Nigeria’s Loss Is East Africa’s Gain as Oil Prices PlummetMike Cohen
Investors targeting Africa are looking east as an oil-market rout depresses economic growth prospects in Nigeria and other crude-producing nations.
Stocks have surged 22 percent in Tanzania, 18 percent in Uganda and 9.4 percent in Kenya since oil began falling from a peak of $115.71 a barrel on June 19. Lower fuel-import costs are helping to keep inflation and interest rates in check and bolster their economies. That contrasts with a 24 percent slump in the benchmark stock index in Nigeria, which relies on oil for 95 percent of foreign-exchange income and faces political instability ahead of elections in February.
“It’s mostly the east African countries that will benefit from the lower oil price,” Joseph Rohm, a fund manager who helps oversee Cape Town-based Investec Asset Management’s $2 billion Africa fund, said by phone on Dec. 2. “Lower inflation implies lower interest rates for longer, which is good for consumers. Low rates are also good for credit growth, which is good for the banks. Kenya is one area where we have increased our exposure.”
Oil exporters such as Nigeria, Angola and Ghana, which are on Africa’s west coast, have been left exposed to financial market turmoil after a 42 percent plunge in the price of Brent crude in the past six months. Authorities were slow to build adequate savings and reduce the reliance on oil earnings to fund their budgets when crude prices soared, putting their economies now at risk.
Nigeria’s naira has slumped 10 percent against the dollar since June 19, the most of 24 African currencies tracked by Bloomberg after Malawi’s kwacha, to trade at 179.99 as of 4:27 p.m. in Lagos. The Kenyan shilling has slid 3.5 percent, while Tanzania’s currency has dropped 3.2 percent and Uganda’s 6.2 percent.
“A sharp divide is opening up in financial markets between oil-exporting countries and importing ones,” Nicholas Spiro, managing director of Spiro Sovereign Strategy, said in an e-mailed response to questions, on Dec. 10. “It’s not all about oil. There’s a plethora of domestic and external factors that have a strong bearing on the creditworthiness and risk perceptions.”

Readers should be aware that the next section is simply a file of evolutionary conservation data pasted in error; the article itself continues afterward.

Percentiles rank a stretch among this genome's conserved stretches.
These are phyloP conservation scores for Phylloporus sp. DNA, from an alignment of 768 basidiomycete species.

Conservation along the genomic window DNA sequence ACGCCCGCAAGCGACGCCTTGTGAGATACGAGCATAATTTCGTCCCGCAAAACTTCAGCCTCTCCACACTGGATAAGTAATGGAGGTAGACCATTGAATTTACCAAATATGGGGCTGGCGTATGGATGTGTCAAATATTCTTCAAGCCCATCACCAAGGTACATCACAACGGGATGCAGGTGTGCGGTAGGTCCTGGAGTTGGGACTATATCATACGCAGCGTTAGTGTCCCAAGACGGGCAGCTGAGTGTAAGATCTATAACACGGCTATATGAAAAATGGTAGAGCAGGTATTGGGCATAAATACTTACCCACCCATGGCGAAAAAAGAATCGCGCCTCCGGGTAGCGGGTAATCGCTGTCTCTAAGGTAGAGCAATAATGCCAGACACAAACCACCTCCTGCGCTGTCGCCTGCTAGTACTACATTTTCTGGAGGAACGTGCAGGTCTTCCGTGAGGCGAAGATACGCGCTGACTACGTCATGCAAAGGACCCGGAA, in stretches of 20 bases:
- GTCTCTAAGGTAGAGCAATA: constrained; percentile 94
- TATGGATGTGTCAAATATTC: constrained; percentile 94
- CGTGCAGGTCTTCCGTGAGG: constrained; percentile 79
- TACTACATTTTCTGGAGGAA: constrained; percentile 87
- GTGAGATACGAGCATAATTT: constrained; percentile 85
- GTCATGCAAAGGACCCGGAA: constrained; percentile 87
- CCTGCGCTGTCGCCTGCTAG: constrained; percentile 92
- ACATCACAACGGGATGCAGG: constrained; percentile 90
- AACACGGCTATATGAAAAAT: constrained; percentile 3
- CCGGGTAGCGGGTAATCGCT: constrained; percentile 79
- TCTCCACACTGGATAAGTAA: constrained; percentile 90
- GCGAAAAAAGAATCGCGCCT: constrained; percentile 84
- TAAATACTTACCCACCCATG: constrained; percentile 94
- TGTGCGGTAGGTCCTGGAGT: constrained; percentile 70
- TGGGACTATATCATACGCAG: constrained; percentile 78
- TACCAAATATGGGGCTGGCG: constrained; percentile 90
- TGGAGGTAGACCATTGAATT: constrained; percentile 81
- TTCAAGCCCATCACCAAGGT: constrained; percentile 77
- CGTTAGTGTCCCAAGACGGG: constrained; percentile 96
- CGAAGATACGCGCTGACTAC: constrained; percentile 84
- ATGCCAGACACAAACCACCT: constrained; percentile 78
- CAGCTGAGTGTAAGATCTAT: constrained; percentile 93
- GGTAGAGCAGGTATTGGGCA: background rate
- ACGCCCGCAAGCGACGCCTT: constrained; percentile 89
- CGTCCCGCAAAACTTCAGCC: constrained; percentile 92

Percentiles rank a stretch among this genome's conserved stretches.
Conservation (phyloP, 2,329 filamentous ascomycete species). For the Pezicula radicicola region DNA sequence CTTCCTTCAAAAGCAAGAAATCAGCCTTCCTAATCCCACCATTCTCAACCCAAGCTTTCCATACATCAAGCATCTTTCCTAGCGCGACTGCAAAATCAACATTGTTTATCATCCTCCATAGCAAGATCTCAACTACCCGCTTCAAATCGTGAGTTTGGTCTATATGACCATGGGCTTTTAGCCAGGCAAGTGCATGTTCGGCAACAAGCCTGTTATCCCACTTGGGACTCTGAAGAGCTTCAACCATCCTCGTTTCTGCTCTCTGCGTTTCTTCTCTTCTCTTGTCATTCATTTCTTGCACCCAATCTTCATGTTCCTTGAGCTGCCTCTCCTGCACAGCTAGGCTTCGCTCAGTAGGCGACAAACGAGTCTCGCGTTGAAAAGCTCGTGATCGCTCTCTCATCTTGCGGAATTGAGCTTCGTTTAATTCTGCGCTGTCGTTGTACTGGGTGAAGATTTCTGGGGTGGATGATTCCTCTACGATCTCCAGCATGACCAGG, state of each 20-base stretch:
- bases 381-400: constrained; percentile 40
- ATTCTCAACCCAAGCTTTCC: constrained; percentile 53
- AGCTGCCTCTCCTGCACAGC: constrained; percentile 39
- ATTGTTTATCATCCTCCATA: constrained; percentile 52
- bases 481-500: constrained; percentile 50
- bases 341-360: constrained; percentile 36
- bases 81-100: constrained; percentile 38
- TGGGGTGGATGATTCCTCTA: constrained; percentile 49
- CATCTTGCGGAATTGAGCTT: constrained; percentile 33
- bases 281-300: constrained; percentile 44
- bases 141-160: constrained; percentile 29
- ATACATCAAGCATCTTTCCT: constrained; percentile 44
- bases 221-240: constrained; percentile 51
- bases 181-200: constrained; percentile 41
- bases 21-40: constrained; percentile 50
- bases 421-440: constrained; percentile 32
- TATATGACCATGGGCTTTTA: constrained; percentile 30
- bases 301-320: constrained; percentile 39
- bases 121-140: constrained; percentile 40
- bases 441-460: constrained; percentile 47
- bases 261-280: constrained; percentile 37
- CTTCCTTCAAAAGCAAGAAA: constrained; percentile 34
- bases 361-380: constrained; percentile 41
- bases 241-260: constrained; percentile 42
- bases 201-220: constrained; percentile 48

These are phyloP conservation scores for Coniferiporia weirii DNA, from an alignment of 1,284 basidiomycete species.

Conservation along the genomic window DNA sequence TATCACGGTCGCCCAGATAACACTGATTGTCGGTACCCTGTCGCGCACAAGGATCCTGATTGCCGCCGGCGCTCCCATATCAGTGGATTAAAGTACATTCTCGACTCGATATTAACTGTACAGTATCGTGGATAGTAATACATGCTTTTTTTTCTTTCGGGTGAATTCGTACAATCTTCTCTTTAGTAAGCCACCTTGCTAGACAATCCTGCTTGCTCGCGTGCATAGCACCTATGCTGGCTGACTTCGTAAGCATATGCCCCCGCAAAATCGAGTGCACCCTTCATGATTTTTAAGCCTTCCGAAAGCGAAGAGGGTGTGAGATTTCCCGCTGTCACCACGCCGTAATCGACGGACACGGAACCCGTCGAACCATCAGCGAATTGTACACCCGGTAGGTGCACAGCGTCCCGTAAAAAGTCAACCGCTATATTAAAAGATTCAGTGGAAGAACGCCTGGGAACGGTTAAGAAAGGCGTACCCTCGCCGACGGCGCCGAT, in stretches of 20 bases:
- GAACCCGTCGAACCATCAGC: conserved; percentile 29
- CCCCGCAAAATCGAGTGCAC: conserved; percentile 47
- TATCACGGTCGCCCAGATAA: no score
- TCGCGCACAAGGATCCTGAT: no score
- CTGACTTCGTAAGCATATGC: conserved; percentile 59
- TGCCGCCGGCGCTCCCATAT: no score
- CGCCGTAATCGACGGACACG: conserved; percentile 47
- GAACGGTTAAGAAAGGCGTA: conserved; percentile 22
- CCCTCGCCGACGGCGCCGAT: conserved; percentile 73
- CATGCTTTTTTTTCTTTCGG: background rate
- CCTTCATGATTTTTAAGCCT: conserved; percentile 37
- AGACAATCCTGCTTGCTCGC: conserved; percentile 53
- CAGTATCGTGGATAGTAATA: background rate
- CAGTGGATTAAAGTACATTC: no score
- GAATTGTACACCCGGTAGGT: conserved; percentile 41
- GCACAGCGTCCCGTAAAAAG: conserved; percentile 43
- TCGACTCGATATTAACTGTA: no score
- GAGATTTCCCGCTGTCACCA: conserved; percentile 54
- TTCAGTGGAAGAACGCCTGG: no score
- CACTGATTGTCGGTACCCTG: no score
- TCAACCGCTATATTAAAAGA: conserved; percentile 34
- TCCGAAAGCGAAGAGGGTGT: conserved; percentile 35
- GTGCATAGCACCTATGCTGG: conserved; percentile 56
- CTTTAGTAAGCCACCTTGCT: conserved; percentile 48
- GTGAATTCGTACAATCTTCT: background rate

Capital Economics, based in London, estimates that Nigeria’s current-account surplus of 3.5 percent of gross domestic product may reverse to a deficit of a similar magnitude next year, while Angola’s surplus of 4 percent could turn into a shortfall of 14 percent.
Despite a lack of oil wealth, economic expansion in East Africa has been resilient. The International Monetary Fund is forecasting GDP growth of 7 percent next year in Tanzania, 6.3 percent in Uganda and 6.2 percent in Kenya. Nigeria’s Finance Ministry on Dec. 10 cut its growth forecast by 1 percentage point to 5.3 percent, while Capital Economics estimates Angola’s economy will contract about 2 percent.
“There is a lot more positivity around non-commodity led growth in East African markets versus more commodity-led growth in the west,” Peter Attard Montalto, an emerging-markets economist at Nomura International Plc in London, said in an e-mailed response to questions. Still, the favoritism toward East Africa may be “overdone” given the bigger market size in West Africa, he said.
While lower crude prices present a possible threat to Kenya and Uganda as they move toward becoming oil exporters, exploration projects have been onshore and thus will be cheaper to tap than offshore finds.
Tullow Oil Plc, based in London, will prioritize onshore exploration in Kenya over deep-water projects, Chief Executive Officer Aidan Heavey said on Nov. 5. The company, whose shares have plunged 56 percent in London since the beginning of June, has been able to reduce drilling costs in Kenya to $7 million per well from $50 million as exploration has progressed, he said.
Nigeria has lost its appeal with investors even though it has Africa’s largest economy and its population of 170 million is almost a third bigger than the combined population of Tanzania, Kenya and Uganda.
Political instability is worsening amid an escalation of attacks by Boko Haram Islamist militants, who have killed more than 13,000 people in the past five years, according to the government. Two explosions hit a market in the city of Jos in central Nigeria yesterday, killing at least 16 people. It was the second time the market was targeted after a twin bomb attack in May killed more than 100 people.
“There is a lot of optimism around East Africa,” Thomas Hansen, an Africa analyst at Control Risks, said in a Dec. 5 interview in Cape Town. While Kenyan authorities are also struggling to contain attacks by Somalia’s al-Qaeda-linked militant group, al-Shabaab, “the violence doesn’t appear to be enough to drive away investment.”